The Permeation of Racial Violence into the Criminal Justice System

Given the political state of the nation upon its conception, including the linkage between Western capitalism and slave labor, it is reasonable to deduce that major institutions in the nation were constructed with racism inherent within. Applying this rationale to the American legal system, language used in American common law can indicate the perpetuation of racial violence.

Staunton Lime Grinding Plant Article

A section of the Warren Sentinel discussing low price of lime offered by the Staunton Lime Grinding Prison farm. 

The greatest impediment to legal racial equity lies in that the American legal system was conceived under the notion that Black individuals were not people. And so, the investigation into the existence of racial violence starts with foundational Supreme Court cases that discussed the personhood of Black individuals. In Criminal Procedure and The Good Citizen, Fordham law professor Bennett Capers discusses “citizenship talk” and the burden “Good Citizenship” bears on Black Americans. To Capers, “Good Citizenship” is not merely about citizenship status- though it still has a role in this conversation- instead, it inquires the actions, words, and looks of a good citizen in the eyes of both the Courts and police: “Read between the lines, and the Court’s citizenship talk also dictates how a good citizen should behave, move, and even speak. These decisions not only reflect ideas about good citizenship. They produce good citizenship. These decisions do not simply regulate police behavior. They regulate the behavior of citizens,” (Capers, 2018). And so, to Capers, the Court’s commentary on what it means to be a good citizen polices the behavior of Black and other non-white individuals in a manner that strips them of their own agency, thus begging the question if they are truly citizens at all.  

Returning to the conception of the nation, Capers discusses citizenship talk in Dred Scott v. Sanford. stating: “[T]he Court held that Dred Scott was not a ‘citizen,’ but a being ‘of an inferior order... unfit to associate with the white race,” (Capers, 2018). Capers goes on to list cases of Black citizenship brought to the Supreme Court, taking care to note their outcomes and what those outcomes meant for newly established Black “citizenship” post emancipation. Borrowing from other Black scholars, Capers establishes that Black people were “hyphenated Americans” who, post emancipation, became something of “permanent immigrants,” (Capers, 2018 and Inniss,1999). This status as quasi-citizens, as hyphenated Americans, and as permanent immigrants was established by the Supreme Court and has normalized legal racial violence throughout every legal checkpoint from interactions with the police all the way to post imprisonment.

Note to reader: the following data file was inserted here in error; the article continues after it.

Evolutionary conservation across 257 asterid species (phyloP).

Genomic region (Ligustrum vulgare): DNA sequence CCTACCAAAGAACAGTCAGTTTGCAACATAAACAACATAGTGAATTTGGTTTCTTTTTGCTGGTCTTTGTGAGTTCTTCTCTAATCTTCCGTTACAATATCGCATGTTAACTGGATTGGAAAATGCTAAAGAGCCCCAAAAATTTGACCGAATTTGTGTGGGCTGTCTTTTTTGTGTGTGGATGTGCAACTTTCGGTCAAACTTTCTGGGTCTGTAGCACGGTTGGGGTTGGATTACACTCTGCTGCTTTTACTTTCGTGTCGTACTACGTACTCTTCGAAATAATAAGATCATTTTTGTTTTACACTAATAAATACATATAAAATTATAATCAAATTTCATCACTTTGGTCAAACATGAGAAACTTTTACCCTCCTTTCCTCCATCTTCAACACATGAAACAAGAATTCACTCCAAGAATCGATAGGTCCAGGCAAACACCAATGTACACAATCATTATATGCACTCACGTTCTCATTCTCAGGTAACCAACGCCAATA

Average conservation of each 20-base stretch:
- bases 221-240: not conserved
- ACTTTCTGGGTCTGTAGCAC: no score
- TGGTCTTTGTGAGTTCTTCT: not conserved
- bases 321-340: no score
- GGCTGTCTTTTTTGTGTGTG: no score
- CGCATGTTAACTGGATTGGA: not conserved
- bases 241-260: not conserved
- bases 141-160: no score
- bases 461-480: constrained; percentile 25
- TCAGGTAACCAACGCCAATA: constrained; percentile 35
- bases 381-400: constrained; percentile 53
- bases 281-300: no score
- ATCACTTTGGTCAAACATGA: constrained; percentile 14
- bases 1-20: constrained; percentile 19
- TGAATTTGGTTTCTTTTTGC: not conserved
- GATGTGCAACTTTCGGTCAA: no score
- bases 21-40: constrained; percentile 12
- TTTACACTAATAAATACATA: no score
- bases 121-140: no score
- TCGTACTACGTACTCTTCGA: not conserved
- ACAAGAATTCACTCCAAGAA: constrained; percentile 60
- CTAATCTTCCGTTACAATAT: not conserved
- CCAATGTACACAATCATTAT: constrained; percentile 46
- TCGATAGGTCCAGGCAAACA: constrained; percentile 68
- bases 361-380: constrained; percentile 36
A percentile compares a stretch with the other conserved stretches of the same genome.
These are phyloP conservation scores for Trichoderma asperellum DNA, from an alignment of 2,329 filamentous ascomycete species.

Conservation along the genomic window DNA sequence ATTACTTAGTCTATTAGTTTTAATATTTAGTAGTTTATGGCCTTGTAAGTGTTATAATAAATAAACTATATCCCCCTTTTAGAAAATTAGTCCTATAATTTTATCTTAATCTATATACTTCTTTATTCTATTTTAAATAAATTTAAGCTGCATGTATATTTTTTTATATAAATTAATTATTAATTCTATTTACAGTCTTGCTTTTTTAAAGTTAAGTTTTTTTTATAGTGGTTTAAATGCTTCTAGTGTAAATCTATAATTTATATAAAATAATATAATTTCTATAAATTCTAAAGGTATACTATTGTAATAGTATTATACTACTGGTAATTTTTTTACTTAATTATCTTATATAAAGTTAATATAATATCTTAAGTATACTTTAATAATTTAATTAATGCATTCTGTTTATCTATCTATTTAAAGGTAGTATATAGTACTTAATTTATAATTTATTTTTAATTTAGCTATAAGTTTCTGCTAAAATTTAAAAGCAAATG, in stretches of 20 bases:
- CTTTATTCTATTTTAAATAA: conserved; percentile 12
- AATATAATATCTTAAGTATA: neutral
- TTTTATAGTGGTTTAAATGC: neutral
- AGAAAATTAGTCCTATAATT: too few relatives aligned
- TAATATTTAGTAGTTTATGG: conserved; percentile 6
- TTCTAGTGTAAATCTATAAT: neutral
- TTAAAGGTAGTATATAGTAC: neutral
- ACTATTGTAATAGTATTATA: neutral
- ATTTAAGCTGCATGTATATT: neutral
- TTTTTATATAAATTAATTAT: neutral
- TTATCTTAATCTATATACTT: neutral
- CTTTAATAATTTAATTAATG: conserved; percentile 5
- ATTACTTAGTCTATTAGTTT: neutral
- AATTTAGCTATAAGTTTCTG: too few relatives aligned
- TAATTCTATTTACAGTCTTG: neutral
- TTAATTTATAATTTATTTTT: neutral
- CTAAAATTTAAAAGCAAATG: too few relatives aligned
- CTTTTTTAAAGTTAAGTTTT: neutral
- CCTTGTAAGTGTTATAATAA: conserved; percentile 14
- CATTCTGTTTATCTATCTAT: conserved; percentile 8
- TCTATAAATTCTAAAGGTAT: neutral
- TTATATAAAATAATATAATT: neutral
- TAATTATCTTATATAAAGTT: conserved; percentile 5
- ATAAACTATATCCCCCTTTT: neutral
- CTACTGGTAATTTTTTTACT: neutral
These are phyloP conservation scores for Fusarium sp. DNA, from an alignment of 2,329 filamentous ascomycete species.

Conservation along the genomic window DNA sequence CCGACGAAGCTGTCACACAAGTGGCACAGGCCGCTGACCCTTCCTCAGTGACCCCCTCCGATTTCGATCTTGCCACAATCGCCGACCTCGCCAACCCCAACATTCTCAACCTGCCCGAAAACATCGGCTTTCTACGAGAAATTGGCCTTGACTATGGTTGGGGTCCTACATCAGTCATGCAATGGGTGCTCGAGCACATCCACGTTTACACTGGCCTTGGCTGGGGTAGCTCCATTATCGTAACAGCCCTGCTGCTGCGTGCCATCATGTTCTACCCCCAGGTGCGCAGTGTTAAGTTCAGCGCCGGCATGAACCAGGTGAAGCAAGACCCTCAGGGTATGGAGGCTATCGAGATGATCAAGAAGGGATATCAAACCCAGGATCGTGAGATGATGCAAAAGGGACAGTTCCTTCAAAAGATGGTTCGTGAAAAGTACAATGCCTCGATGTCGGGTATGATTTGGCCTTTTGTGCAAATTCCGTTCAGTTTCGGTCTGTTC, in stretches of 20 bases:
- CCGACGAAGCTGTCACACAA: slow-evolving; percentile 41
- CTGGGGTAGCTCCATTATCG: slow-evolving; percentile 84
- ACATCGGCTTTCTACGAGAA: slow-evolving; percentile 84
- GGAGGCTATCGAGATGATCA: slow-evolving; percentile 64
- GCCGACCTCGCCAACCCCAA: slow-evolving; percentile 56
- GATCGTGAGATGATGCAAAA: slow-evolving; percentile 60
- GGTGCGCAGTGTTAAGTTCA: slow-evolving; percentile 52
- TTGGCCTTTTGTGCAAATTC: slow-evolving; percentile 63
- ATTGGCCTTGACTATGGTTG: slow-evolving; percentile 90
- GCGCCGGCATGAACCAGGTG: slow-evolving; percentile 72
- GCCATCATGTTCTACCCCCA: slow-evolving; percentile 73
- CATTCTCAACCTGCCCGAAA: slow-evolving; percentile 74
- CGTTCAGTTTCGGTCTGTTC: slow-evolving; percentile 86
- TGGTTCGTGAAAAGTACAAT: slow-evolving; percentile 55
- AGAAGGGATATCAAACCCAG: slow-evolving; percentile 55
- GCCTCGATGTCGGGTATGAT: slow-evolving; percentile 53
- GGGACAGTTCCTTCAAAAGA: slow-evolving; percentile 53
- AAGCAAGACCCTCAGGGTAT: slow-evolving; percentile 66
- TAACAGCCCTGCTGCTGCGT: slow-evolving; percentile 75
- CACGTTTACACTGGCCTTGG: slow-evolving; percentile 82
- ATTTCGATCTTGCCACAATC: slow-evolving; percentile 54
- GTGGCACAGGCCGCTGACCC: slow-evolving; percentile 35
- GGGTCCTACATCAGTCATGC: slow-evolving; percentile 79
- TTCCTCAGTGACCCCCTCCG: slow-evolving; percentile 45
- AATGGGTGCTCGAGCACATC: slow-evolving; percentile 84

Old Fairfax County Jail

A colorized photo of Old Fairfax County Jail, the former epicenter of the Fairfax criminal justice system. 

From early landmark cases like Dred Scott all the way to Miranda, the Court has suggested, both overtly and indirectly, that the rights of citizens, both white and non-white, are heavily dictated not by the constitution but by the normative expectations established by “citizenship cases.” For Black individuals, this means their citizenship is both disingenuous and highly policed, so much so that American citizenship strips them of their very autonomy. From here, it is now appropriate to focus on Virginia as a microcosm of the American legal system but also as an epicenter for American legal racial violence.  

Virginia Department of Historic Resources Map of Virginia State Penitentiary Human Remains

A map from a 1991 excavation project of the former Virginia State Penitentiary grounds. The remains of many individuals were found, including the remains of infants as well as the remains of John Henry, a prominent figure who was said to have died in the prison. 

Capers, B. (2018, March 29). Criminal procedure and the good citizen. Columbia Law Review. Retrieved May 3, 2023, from 

Isabelle Degraff 

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